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Wiltshire foster carers are helping to launch a fortnight of publicity across the south west to encourage people to foster with their local council.

As part of this they are highlighting the cases of current foster carers.

Liza has been fostering for Wiltshire Council for six years, making a real difference to children of all ages. Now she is using her experience to encourage people thinking of fostering to consider the benefits of fostering for their local authority.

In the first post of a two-week campaign #FosterForYourCouncil, she explains how the local council fostering service always has the child’s best interest at heart and how the resources are spent on delivering a good service to the children and their foster carers.

She explains: ‘You are part of an organisation that cares about the children and you feel you are contributing to the local community.’

Her voice is one of many carers from eight different local authorities who are explaining how fostering with your local authority means children can stay in their communities.

On day three of the campaign another Wiltshire foster carer, also called Liza, will also explain how foster carers are unlikely to have gaps between children, and can choose the types of fostering they do and the age of the children they prefer to look after.

The second week smashes the myths around fostering, explaining you are never too old to foster. They also dismiss preconceptions about whether single people can foster, whether you can foster if you have a pet, and if you can foster if you have rented accommodation – the answer is yes to all of these.

Councillor Laura Mayes, Cabinet Member for Children, Education and Skills, said: ‘When you foster for your local council you are part of a service that is not for profit and where every penny is spent on providing a good service to the children and their foster carers. Being part of this regional campaign gives us that louder voice to make people aware of this.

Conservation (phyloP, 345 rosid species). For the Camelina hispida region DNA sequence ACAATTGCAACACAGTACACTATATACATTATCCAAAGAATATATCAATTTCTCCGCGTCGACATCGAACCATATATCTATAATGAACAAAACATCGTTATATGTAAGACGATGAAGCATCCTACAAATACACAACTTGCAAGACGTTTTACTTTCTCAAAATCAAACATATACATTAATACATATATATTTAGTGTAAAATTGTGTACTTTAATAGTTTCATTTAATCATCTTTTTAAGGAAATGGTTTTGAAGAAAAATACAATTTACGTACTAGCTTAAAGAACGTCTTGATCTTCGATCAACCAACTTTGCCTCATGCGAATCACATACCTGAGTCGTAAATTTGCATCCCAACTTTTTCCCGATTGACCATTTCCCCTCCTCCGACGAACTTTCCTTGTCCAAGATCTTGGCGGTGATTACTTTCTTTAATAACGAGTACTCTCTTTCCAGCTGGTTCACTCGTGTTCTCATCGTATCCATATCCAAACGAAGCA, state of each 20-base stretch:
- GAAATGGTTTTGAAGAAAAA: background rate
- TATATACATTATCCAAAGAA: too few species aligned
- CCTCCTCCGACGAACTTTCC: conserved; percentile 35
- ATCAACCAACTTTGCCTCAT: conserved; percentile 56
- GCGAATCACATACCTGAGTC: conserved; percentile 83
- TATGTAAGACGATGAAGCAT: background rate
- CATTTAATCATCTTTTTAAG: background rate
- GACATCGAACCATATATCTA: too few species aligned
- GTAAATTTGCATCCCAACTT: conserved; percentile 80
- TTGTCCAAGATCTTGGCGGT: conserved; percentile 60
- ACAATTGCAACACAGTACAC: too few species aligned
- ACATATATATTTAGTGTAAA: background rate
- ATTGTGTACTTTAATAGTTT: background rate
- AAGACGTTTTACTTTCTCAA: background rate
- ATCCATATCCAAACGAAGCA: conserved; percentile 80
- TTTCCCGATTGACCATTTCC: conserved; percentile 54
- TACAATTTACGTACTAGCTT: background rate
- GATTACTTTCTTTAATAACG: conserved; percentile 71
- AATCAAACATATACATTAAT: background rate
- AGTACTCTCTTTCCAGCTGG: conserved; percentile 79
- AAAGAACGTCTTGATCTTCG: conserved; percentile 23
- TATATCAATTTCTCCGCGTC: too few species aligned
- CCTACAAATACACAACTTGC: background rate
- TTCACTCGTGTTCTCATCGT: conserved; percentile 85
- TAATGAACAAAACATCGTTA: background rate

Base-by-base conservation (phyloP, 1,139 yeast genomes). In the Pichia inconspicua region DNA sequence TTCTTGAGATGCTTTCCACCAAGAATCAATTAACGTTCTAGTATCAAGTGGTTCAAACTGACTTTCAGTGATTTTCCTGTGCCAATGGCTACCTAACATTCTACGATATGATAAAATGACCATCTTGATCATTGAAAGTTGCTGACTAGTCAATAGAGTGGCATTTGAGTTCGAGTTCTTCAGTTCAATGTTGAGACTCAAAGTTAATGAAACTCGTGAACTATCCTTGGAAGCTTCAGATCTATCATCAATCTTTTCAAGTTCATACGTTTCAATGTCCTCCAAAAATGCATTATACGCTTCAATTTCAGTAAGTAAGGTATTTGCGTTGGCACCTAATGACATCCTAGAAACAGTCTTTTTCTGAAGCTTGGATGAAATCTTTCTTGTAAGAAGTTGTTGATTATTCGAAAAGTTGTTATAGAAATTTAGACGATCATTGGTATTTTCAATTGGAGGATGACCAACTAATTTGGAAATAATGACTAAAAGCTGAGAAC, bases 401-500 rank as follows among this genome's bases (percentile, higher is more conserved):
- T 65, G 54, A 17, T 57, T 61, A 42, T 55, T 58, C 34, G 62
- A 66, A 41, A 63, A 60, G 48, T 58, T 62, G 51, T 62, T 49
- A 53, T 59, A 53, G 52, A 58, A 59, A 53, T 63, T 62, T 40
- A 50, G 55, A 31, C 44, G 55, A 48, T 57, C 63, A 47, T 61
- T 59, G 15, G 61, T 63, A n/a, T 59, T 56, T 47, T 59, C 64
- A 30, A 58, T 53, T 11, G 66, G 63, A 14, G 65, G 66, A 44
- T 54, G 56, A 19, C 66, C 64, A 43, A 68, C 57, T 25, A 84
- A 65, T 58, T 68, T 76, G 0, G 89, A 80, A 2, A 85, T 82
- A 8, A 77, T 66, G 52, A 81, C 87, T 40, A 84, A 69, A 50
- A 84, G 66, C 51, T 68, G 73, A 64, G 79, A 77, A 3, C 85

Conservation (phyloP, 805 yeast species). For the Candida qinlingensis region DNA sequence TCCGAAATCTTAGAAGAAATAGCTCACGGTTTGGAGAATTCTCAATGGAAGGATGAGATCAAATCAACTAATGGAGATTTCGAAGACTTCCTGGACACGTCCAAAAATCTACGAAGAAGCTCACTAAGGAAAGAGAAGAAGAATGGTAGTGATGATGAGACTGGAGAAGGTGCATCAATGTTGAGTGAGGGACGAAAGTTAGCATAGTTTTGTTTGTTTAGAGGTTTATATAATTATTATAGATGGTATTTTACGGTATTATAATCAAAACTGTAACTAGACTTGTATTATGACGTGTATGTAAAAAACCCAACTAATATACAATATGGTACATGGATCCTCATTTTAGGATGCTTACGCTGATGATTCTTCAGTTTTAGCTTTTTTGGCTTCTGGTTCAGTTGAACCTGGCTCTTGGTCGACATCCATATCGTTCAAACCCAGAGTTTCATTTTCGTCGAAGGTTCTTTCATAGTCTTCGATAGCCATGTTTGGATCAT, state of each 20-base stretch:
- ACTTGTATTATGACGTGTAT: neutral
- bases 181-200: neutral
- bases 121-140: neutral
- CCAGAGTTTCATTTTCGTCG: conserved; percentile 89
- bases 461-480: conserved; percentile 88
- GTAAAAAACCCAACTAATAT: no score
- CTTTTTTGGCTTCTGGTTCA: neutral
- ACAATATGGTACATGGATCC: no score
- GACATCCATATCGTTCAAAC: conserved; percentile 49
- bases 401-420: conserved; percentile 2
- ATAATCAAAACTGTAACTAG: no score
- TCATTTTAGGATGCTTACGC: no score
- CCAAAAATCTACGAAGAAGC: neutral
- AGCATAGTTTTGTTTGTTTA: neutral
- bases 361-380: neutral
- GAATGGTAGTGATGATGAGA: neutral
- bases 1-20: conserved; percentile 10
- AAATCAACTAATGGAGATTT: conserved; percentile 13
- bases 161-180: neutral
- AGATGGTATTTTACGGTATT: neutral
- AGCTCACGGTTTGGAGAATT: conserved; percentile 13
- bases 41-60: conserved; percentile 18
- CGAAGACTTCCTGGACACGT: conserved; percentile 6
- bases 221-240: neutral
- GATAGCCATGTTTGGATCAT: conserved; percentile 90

‘We are so grateful to all our foster carers as they do something you can’t measure – they make a real difference for the good in a young person’s life. We recognise the incredible dedication they provide and we support and pay them well so they can choose fostering as a career and do this with us.’

Wiltshire Council is hoping to recruit 100 foster carers over three years to ensure Wiltshire children can find a loving home in the county.

To foster, people need to be aged 21 or over and have a spare bedroom. More details are available on the careers website.

For those who want to find out more there will also be an online information session with Wiltshire Council on 14 September from 7.30pm. People can attend by going to this link at that time and hear from the foster care team as well as have an insight from a foster carer on what it is like to foster.

Wiltshire Council approved a new pay structure for fostering earlier this year. Payments are on three levels, ranging from £350 to £650 a week, depending on the type of support the child needs.

People can find out more information by:

  • Calling fostering on 0800 1696321
  • Emailing [email protected]
  • Visiting fosteringwiltshire.uk

You can watch both Liza’s videos here:

https://youtu.be/A03UBQQG3MI    Day 1 Video

https://youtu.be/T9iak2kSCpE        Day 3 video

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